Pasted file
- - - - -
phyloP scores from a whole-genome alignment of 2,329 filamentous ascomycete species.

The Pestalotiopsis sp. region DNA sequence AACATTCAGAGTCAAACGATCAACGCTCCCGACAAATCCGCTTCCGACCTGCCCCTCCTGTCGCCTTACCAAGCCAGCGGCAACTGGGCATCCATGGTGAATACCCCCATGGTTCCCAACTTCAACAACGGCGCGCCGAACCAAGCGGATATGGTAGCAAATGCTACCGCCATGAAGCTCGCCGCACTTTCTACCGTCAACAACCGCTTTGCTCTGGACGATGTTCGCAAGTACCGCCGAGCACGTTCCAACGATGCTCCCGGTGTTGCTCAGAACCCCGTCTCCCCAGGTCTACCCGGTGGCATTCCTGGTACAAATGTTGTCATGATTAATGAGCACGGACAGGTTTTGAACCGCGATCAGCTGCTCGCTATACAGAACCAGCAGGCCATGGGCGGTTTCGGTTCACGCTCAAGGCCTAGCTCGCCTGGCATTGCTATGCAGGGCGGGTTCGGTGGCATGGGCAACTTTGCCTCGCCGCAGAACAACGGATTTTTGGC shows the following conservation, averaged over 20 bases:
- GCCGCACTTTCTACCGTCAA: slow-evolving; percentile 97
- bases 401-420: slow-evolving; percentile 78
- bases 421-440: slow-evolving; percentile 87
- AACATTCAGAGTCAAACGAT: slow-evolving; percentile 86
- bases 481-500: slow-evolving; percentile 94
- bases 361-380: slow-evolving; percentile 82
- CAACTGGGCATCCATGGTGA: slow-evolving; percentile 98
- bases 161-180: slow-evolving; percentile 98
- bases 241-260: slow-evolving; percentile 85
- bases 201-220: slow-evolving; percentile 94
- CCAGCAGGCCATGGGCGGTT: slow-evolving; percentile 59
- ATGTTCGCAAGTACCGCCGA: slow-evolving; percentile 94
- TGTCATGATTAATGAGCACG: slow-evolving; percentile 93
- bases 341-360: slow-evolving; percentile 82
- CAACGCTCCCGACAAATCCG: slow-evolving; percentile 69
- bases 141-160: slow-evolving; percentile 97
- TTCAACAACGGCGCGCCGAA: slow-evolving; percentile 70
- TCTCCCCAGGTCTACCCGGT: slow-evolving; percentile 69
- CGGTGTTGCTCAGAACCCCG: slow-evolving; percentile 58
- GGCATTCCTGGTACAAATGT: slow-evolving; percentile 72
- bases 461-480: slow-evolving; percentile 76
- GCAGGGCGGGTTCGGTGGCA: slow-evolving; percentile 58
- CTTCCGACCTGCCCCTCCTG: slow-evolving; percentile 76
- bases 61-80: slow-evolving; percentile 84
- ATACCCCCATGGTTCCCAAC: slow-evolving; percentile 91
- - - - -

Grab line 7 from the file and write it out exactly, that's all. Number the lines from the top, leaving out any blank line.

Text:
- bases 481-500: slow-evolving; percentile 94